"Such a little piece of the world as he has before him now would be worth a man's long life, watching and listening. And then he could go two hundred feet and live again another life, listening and watching, and his eyes would never be satisfied with seeing, nor his ears filled with hearing. Whatever he saw could be seen only by looking away from something else equally worth seeing. For a second he feels and then loses some urging of delight in a mind that could see and comprehend it all, all at once. 'I could stay here a long time,' he thinks. 'I could stay here a long time.'"
Today I sat on the lawn reading Berry's rich story. The sun shone through trees, dappling the pages. My four year old brought me speckled yellow leaves one by one.
"Is this one beautiful? Do you love it?" she asked.
"Yes. It's beautiful. I love it."
"Is this one beautiful? Do you love this one?"
"Yes. It's beautiful."
She found a lacy, brown leaf skeleton.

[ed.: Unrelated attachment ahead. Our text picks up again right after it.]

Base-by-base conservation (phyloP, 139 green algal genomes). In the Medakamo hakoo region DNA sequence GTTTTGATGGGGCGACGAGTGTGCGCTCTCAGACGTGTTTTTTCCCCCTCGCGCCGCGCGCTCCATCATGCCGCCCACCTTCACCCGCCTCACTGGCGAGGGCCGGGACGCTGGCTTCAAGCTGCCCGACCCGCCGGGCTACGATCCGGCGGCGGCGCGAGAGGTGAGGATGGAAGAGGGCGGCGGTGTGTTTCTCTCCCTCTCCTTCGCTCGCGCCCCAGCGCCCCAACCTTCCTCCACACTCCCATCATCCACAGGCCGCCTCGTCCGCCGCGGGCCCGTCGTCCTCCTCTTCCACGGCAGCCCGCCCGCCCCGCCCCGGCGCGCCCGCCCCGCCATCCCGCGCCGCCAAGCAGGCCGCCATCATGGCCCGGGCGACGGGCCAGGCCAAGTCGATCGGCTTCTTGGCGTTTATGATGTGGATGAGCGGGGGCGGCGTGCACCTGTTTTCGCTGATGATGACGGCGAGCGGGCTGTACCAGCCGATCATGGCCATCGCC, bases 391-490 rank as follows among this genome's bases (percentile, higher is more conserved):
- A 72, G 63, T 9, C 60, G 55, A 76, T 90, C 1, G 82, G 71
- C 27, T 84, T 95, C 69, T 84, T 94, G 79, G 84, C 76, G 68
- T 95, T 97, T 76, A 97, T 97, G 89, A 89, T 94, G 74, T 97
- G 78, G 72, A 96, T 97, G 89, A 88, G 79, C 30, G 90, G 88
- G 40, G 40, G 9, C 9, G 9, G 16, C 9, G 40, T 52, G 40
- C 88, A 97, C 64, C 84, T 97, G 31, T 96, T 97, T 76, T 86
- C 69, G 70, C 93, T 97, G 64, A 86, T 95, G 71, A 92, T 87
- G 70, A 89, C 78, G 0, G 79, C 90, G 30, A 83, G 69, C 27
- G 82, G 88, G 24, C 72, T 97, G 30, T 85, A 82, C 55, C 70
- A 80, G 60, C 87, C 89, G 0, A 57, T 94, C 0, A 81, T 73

"Do you love the fragile ones?"
"Do you love all leaves? Do you think all leaves are beautiful?" she asked me earnestly.
"Yes. I think all leaves are beautiful."
"I will get you some green leaves now," she said, tense, wide-eyed, on a mission. And she brought me some leaves of a weeping willow tree and the inside of a pussy willow bud. The gray catkin was tiny, exquisitely silvery and sleek like a newborn kitten. It appeared to be fully formed, waiting, I assume, to emerge next spring. My lap was a nest of leaves.
I finished reading the story and another, and we went inside while the leaves scattered on the ground. I had just been in two sunlit, leafy places at once--Wendell Berry's farmland with its fine old farmers and the front yard with my dramatic little girl. I felt effervescent with words, sunlight, and the thought of numberless wonders. I decided to go back outside and choose a wonder to draw.
The composition isn't any good, so we'll just call it some studies of leaves.
The prompt for Illustration Friday this week is "journey". The leaves made a journey to the ground, I made a journey into a story world where an old man took several kinds of journeys at once, and my daughter made many little journeys to bring me leaves, so I decided this would do for Illustration Friday.
Update: Lucy informs me that the pussy willow here blooms in the fall as well as the spring, so the catkin was in readiness for the fall.